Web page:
In no uncertain terms, Apple's (AAPL 0.93%) new iPad Pro is a clone of Microsoft's (MSFT 1.20%) Surface Pro in a lot of ways. Both devices start at $799 and have available stylus and keyboard cover accessories that can be purchased to increase functionality. Given the blatant copy of its first-party tablet, you might think that Microsoft would be a little annoyed at the situation.
Quite the contrary, Microsoft seems downright excited about the iPad Pro. The software giant even participated at Apple's announcement event, demonstrating the latest versions of the Office on iOS apps on the iPad Pro, which are made to take full advantage of the new Apple Pencil. Here's why Microsoft is so happy that Apple just copied Surface.
Office is more important than Surface ...
Even though Surface Pro and iPad Pro will compete directly, investors should remember that what Microsoft truly cares about is selling more Office 365 subscriptions. To that end, Microsoft has fully embraced a cross-platform strategy under Satya Nadella in a way that it never did under Steve Ballmer.
Apple is going to compete on the hardware front; there's no avoiding that. Embracing iPad Pro and its emphasis on productivity is absolutely the right call since Microsoft can continue Office's successful transition to a subscription model. And it's not like Apple actually cares all that much about its own iWork productivity suite, which the Mac maker made free in 2013.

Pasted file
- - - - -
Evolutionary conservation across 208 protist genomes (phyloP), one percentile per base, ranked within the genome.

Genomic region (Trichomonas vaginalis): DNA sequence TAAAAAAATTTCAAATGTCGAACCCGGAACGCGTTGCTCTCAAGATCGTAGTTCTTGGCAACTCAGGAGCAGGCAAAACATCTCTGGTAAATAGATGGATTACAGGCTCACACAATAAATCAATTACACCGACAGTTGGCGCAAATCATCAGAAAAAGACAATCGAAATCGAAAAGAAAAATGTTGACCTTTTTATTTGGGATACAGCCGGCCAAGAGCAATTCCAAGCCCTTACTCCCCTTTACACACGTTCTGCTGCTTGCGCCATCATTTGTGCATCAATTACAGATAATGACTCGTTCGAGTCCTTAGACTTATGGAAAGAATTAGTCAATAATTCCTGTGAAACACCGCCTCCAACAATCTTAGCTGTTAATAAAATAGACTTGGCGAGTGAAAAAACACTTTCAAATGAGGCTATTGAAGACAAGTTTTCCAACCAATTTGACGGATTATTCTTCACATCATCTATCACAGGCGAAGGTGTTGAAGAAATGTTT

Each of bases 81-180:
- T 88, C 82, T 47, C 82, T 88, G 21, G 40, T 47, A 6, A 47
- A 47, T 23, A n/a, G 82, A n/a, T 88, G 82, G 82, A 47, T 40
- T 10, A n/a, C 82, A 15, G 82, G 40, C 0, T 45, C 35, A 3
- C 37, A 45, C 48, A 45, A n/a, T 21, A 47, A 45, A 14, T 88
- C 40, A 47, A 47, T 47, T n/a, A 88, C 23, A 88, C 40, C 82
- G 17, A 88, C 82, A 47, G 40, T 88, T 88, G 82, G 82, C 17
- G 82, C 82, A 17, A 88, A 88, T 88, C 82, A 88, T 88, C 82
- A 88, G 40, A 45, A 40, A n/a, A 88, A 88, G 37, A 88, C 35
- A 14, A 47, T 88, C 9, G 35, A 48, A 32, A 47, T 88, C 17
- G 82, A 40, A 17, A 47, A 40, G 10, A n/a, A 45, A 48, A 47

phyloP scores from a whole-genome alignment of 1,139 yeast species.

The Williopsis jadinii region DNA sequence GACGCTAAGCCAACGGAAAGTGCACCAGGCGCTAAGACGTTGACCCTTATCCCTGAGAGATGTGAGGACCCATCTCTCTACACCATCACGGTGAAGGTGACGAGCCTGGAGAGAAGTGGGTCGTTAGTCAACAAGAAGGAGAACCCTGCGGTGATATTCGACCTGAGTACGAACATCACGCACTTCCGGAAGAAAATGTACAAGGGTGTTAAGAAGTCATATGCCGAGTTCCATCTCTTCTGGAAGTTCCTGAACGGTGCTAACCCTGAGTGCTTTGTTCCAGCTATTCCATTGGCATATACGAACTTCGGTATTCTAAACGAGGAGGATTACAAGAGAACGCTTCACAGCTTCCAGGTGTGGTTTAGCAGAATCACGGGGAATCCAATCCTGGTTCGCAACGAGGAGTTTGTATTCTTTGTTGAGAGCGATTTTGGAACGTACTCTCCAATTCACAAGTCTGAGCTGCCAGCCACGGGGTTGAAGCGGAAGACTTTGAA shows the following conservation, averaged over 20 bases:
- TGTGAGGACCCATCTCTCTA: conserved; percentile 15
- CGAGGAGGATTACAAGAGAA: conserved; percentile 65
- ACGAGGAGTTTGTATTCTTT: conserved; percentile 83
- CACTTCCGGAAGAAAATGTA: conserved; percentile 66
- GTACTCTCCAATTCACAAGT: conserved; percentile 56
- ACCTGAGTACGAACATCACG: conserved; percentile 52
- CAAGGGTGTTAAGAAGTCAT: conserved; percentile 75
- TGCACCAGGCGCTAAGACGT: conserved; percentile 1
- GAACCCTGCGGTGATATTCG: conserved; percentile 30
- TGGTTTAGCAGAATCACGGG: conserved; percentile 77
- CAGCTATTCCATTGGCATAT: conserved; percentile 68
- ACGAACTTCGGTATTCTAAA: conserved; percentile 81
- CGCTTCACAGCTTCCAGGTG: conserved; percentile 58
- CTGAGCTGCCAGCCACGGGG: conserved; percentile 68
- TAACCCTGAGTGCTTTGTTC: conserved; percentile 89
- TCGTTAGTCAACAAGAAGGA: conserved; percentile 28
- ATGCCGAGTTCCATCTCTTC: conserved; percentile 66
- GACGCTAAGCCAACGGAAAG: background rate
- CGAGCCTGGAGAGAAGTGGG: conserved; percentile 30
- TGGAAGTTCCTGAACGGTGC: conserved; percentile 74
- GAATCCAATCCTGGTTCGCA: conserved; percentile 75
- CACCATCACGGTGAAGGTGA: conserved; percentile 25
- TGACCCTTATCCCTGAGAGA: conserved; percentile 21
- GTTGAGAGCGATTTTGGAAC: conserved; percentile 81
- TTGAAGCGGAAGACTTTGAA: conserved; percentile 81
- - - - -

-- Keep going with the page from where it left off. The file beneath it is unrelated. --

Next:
Office has long been Microsoft's most profitable software suite (even more profitable than Windows), making it easily the company's most important business to maintain. Considering Apple's dominance of the tablet market, focusing development efforts on Office for iOS is extremely important in addressing tablet users that need to get work done. And that's exactly what Microsoft is doing.
... by a lot
Put another way, Surface revenue last fiscal year grew 65% to $3.6 billion. Over the same time, Microsoft nearly tripled Office 365 consumer subscriptions from 5.6 million to 15.2 million. That rapidly growing user base is now generating an annual revenue run rate of $1.5 billion.
But Office 365 revenue is much more valuable thanks to its extremely high margins. Last year's Surface cost of revenue was $2.9 billion, translating into a gross profit of around $700 million. Surface has a gross margin of "just" 19%, while the entire consumer licensing segment enjoyed a gross margin of 93% throughout fiscal 2015.
More importantly, all of this is only on the consumer side. Microsoft's core customers are all enterprise clients that buy volume licenses for Office and other products like Windows and Windows Server. It should go without saying that software is Microsoft's core business, while its recent hardware ambitions are more like ambitious side projects meant to set an example for hardware OEMs.
Microsoft has its priorities straight and competing with Apple on the hardware front is not one of them -- growing its Office 365 subscriber base is.